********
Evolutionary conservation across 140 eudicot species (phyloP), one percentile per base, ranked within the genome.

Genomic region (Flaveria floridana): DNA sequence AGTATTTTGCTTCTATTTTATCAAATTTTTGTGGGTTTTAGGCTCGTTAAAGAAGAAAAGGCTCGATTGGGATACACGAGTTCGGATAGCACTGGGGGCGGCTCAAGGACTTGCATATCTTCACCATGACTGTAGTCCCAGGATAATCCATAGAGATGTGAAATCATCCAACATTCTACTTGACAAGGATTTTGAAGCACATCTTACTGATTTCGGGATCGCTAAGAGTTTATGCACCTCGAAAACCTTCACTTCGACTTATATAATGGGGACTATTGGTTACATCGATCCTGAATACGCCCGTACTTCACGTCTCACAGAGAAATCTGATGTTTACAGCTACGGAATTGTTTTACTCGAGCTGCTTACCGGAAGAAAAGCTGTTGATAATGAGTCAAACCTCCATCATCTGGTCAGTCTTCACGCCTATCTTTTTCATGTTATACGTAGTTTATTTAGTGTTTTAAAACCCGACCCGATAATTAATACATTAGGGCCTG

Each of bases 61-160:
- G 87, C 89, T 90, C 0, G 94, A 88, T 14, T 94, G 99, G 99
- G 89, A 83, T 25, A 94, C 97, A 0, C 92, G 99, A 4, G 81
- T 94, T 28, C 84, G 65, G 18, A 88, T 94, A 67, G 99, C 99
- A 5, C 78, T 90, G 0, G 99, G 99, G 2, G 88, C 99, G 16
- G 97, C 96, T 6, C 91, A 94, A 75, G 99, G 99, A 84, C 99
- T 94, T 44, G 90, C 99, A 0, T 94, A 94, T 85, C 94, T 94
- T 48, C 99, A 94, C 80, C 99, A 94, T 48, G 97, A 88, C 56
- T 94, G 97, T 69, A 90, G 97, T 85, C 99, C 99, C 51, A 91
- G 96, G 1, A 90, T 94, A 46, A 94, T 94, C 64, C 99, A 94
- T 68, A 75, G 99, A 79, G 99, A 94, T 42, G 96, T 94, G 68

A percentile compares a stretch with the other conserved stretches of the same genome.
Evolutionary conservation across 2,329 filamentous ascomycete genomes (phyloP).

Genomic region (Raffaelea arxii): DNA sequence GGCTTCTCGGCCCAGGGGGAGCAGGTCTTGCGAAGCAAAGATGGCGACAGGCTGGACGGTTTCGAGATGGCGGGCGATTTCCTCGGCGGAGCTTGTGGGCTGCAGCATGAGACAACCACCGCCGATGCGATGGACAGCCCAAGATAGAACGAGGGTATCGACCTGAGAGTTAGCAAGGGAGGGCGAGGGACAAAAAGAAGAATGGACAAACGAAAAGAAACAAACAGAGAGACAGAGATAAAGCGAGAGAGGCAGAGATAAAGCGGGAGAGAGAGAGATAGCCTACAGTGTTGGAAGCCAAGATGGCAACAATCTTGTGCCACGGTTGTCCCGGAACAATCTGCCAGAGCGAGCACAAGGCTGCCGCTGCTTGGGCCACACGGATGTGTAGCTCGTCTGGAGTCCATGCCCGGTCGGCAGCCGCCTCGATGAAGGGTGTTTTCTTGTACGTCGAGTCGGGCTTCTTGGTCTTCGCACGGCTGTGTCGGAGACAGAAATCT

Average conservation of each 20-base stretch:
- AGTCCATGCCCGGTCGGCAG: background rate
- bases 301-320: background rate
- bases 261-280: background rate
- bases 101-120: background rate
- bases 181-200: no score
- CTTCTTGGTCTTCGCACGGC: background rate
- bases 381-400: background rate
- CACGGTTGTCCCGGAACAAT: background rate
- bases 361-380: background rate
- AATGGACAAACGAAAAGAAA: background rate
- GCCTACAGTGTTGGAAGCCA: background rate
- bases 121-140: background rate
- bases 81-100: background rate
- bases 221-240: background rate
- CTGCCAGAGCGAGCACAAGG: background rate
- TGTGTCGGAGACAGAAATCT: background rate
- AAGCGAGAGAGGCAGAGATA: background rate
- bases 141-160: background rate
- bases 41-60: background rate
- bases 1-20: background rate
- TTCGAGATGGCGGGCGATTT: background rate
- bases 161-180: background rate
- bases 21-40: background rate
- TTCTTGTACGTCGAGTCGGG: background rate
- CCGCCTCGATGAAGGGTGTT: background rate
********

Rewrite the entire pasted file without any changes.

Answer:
Evolutionary conservation across 140 eudicot species (phyloP), one percentile per base, ranked within the genome.

Genomic region (Flaveria floridana): DNA sequence AGTATTTTGCTTCTATTTTATCAAATTTTTGTGGGTTTTAGGCTCGTTAAAGAAGAAAAGGCTCGATTGGGATACACGAGTTCGGATAGCACTGGGGGCGGCTCAAGGACTTGCATATCTTCACCATGACTGTAGTCCCAGGATAATCCATAGAGATGTGAAATCATCCAACATTCTACTTGACAAGGATTTTGAAGCACATCTTACTGATTTCGGGATCGCTAAGAGTTTATGCACCTCGAAAACCTTCACTTCGACTTATATAATGGGGACTATTGGTTACATCGATCCTGAATACGCCCGTACTTCACGTCTCACAGAGAAATCTGATGTTTACAGCTACGGAATTGTTTTACTCGAGCTGCTTACCGGAAGAAAAGCTGTTGATAATGAGTCAAACCTCCATCATCTGGTCAGTCTTCACGCCTATCTTTTTCATGTTATACGTAGTTTATTTAGTGTTTTAAAACCCGACCCGATAATTAATACATTAGGGCCTG

Each of bases 61-160:
- G 87, C 89, T 90, C 0, G 94, A 88, T 14, T 94, G 99, G 99
- G 89, A 83, T 25, A 94, C 97, A 0, C 92, G 99, A 4, G 81
- T 94, T 28, C 84, G 65, G 18, A 88, T 94, A 67, G 99, C 99
- A 5, C 78, T 90, G 0, G 99, G 99, G 2, G 88, C 99, G 16
- G 97, C 96, T 6, C 91, A 94, A 75, G 99, G 99, A 84, C 99
- T 94, T 44, G 90, C 99, A 0, T 94, A 94, T 85, C 94, T 94
- T 48, C 99, A 94, C 80, C 99, A 94, T 48, G 97, A 88, C 56
- T 94, G 97, T 69, A 90, G 97, T 85, C 99, C 99, C 51, A 91
- G 96, G 1, A 90, T 94, A 46, A 94, T 94, C 64, C 99, A 94
- T 68, A 75, G 99, A 79, G 99, A 94, T 42, G 96, T 94, G 68

A percentile compares a stretch with the other conserved stretches of the same genome.
Evolutionary conservation across 2,329 filamentous ascomycete genomes (phyloP).

Genomic region (Raffaelea arxii): DNA sequence GGCTTCTCGGCCCAGGGGGAGCAGGTCTTGCGAAGCAAAGATGGCGACAGGCTGGACGGTTTCGAGATGGCGGGCGATTTCCTCGGCGGAGCTTGTGGGCTGCAGCATGAGACAACCACCGCCGATGCGATGGACAGCCCAAGATAGAACGAGGGTATCGACCTGAGAGTTAGCAAGGGAGGGCGAGGGACAAAAAGAAGAATGGACAAACGAAAAGAAACAAACAGAGAGACAGAGATAAAGCGAGAGAGGCAGAGATAAAGCGGGAGAGAGAGAGATAGCCTACAGTGTTGGAAGCCAAGATGGCAACAATCTTGTGCCACGGTTGTCCCGGAACAATCTGCCAGAGCGAGCACAAGGCTGCCGCTGCTTGGGCCACACGGATGTGTAGCTCGTCTGGAGTCCATGCCCGGTCGGCAGCCGCCTCGATGAAGGGTGTTTTCTTGTACGTCGAGTCGGGCTTCTTGGTCTTCGCACGGCTGTGTCGGAGACAGAAATCT

Average conservation of each 20-base stretch:
- AGTCCATGCCCGGTCGGCAG: background rate
- bases 301-320: background rate
- bases 261-280: background rate
- bases 101-120: background rate
- bases 181-200: no score
- CTTCTTGGTCTTCGCACGGC: background rate
- bases 381-400: background rate
- CACGGTTGTCCCGGAACAAT: background rate
- bases 361-380: background rate
- AATGGACAAACGAAAAGAAA: background rate
- GCCTACAGTGTTGGAAGCCA: background rate
- bases 121-140: background rate
- bases 81-100: background rate
- bases 221-240: background rate
- CTGCCAGAGCGAGCACAAGG: background rate
- TGTGTCGGAGACAGAAATCT: background rate
- AAGCGAGAGAGGCAGAGATA: background rate
- bases 141-160: background rate
- bases 41-60: background rate
- bases 1-20: background rate
- TTCGAGATGGCGGGCGATTT: background rate
- bases 161-180: background rate
- bases 21-40: background rate
- TTCTTGTACGTCGAGTCGGG: background rate
- CCGCCTCGATGAAGGGTGTT: background rate